When the Detroit Tigers face the Miami Marlins on their Opening Day, it might be hard to distinguish between the two starting catchers if you look at their stat sheets. Because everything looks eerily similar.
First of all, their origin stories are nearly identical. Both James McCann and J.T. Realmuto had a cup of coffee at the major league level in 2014 -- nine games for McCann, 11 for Realmuto. McCann started out as Alex Avila’s backup in 2015 but quickly became the starting catcher after Avila struggled. In Miami, Realmuto started out in Triple-A but became the starting catcher early in the season when future Tigers backup Jarrod Saltalamacchia was released.
Both McCann and Realmuto accumulated more than 400 plate appearances in their rookie years, and posted very similar results. McCann hit for a slightly higher batting average, while Realmuto hit for a bit more power, including double-digit home runs.
Both catchers gave the same exact offensive value to their team, within one point of wRC+. Their on-base percentages were also quite similar, as both hitters struggled with walk rates (3.8 percent for McCann and 4.1 percent for Realmuto). Realmuto showed slightly more speed, with a surprising eight stolen bases, which led all major league catchers. McCann didn't swipe any bases -- he was caught stealing in his lone attempt -- but hit five triples and an inside-the-park home run.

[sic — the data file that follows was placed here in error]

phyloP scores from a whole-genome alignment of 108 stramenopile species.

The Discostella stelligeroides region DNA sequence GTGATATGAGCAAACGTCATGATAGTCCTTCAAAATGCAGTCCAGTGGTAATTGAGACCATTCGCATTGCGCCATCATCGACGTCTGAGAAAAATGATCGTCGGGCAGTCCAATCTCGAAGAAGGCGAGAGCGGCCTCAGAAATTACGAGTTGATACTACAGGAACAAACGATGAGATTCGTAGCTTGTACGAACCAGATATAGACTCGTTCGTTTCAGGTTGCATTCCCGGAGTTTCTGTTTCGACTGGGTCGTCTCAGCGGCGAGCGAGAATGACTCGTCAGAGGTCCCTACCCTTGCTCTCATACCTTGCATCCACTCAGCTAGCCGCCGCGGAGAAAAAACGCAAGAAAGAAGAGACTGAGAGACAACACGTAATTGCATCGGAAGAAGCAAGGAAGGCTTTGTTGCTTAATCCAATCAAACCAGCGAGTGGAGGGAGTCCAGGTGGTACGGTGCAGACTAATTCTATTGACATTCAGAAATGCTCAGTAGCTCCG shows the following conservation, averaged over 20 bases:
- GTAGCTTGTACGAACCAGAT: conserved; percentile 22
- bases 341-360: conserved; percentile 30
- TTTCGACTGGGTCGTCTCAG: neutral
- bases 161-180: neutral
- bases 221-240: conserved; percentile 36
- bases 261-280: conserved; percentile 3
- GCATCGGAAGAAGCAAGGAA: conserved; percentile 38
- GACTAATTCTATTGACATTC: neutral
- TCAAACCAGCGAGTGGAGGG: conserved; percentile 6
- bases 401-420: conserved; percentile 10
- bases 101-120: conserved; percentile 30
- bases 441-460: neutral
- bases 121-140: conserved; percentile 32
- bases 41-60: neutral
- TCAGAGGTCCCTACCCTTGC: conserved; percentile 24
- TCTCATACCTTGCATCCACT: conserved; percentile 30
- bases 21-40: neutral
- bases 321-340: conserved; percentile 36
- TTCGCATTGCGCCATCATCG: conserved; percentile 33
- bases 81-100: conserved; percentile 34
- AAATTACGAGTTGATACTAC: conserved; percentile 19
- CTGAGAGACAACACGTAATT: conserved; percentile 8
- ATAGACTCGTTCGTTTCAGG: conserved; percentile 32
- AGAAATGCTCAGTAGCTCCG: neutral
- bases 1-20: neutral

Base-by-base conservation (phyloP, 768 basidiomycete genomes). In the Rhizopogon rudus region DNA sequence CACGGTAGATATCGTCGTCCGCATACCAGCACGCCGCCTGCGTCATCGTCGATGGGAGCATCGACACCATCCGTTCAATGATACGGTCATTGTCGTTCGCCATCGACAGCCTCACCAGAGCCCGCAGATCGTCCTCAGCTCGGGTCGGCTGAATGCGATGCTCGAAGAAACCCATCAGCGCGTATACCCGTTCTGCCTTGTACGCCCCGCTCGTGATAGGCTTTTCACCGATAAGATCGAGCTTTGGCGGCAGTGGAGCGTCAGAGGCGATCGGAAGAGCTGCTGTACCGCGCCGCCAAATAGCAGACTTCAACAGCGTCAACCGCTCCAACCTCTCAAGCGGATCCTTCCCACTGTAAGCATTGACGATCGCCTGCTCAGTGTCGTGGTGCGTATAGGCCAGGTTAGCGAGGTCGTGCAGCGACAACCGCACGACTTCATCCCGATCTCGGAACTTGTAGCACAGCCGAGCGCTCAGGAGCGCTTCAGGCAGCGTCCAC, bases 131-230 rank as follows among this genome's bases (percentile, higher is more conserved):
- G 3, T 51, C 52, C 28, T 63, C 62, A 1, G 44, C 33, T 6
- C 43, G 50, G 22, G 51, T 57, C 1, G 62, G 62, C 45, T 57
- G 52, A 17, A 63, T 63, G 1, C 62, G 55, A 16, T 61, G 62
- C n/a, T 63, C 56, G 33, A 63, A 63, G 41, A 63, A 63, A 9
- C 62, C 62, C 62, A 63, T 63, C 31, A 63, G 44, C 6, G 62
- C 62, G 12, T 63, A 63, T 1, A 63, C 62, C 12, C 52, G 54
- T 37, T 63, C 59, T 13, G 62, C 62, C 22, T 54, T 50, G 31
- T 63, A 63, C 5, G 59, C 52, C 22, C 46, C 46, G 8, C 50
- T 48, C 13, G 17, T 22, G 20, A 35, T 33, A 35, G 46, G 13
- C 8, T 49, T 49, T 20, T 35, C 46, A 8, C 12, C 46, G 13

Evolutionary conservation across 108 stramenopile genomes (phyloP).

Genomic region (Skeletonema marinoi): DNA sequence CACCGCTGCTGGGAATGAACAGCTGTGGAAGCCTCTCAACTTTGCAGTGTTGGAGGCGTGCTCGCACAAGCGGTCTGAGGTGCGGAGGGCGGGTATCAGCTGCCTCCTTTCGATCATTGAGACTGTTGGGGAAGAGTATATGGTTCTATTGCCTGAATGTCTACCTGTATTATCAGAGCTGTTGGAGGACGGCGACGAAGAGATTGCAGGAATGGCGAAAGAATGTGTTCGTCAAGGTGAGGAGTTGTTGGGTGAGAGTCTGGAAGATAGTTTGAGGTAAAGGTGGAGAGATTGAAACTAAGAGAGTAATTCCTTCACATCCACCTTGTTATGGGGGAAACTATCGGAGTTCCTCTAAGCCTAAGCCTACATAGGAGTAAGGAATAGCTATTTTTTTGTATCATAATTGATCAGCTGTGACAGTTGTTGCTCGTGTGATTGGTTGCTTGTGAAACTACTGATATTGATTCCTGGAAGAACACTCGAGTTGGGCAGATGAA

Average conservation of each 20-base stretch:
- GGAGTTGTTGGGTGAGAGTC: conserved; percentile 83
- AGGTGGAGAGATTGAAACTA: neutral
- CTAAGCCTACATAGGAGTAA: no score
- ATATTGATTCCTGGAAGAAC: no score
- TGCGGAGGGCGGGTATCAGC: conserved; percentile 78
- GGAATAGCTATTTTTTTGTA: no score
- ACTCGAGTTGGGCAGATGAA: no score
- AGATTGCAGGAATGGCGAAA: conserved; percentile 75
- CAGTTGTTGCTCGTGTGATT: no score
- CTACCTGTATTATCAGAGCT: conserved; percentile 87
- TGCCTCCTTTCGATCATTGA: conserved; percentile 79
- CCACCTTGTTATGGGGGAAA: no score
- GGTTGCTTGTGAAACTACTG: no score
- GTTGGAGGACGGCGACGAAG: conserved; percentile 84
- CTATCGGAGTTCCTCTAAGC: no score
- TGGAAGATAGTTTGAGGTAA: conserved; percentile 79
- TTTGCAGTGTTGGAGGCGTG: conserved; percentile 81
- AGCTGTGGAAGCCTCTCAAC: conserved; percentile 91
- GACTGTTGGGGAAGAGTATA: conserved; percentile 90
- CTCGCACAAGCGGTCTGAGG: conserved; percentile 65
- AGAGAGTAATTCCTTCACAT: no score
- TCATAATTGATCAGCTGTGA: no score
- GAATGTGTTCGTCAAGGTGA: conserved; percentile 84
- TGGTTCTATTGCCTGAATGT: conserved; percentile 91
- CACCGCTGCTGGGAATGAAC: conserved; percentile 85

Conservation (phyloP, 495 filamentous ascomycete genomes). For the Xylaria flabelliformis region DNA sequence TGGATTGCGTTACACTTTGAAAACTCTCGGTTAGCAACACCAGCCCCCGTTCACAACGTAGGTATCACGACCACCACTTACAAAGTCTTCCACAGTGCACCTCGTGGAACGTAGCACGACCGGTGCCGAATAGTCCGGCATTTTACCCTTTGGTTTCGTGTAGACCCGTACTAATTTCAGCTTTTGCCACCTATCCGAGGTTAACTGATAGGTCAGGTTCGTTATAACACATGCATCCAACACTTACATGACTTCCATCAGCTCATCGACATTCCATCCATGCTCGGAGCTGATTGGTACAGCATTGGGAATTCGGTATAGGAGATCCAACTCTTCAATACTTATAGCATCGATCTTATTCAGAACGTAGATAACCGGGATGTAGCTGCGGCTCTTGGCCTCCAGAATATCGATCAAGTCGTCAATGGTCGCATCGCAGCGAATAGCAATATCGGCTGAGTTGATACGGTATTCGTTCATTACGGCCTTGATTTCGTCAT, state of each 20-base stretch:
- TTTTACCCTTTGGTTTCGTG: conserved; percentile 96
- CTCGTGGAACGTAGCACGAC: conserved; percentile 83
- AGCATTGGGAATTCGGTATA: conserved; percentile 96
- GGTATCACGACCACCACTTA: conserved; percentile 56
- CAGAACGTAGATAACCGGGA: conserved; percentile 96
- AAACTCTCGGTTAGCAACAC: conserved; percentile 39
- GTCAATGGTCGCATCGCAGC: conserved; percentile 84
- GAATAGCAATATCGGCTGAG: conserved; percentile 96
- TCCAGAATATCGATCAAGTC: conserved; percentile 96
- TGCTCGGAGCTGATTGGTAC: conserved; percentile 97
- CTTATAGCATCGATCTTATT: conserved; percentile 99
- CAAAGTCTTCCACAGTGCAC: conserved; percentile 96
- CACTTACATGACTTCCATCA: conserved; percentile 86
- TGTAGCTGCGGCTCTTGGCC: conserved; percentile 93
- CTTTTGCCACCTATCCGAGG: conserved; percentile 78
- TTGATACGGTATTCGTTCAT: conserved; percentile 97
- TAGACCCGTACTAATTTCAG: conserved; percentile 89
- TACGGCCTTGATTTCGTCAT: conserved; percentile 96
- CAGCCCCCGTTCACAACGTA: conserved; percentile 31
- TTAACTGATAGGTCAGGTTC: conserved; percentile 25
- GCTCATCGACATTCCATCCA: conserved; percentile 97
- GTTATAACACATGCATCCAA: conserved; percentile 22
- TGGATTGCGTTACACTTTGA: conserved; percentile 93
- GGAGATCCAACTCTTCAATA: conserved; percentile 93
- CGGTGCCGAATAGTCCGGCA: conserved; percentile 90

Because of their similar rookie years, many projection systems are projecting similar seasons for 2016 as well. Take ZiPS for example, which projects slightly better power numbers for Realmuto.
But what about their defense? James McCannon has a reputation of a strong arm that can throw out any base runner. McCann had one of the best caught stealing rates at 41 percent while Realmuto was only at 27 percent. However, Neil Weinberg of FanGraphs analyzed catcher pop times and found that Realmuto also has the skills to throw out runners at an above average rate. He had the best average pop time among all MLB catchers at 1.867 seconds (the league average was 1.975).
That article also describes Realmuto as a below average pitch framer, which oddly enough also describes McCann. According to Stat Corner, McCann was the worst pitch framer in 2015, costing the Tigers -15.6 runs. Realmuto wasn’t far behind at -14.8 runs.
Altogether, the defensive rating for FanGraphs’ WAR calculation shows McCann at 8.1 runs and Realmuto at 8.8 runs. Even their respective fan bases think they are similar, giving McCann a rating of 63 and Realmuto a rating of 59 using FanGraphs’ Fans Scouting Report.
McCann quickly became a fan favorite of Tiger fans. I can only imagine the same thing happened to Realmuto in Miami after putting up the same numbers. It's quite fitting that these players get to face each other on day one in 2016.
After all, they're basically the same guy.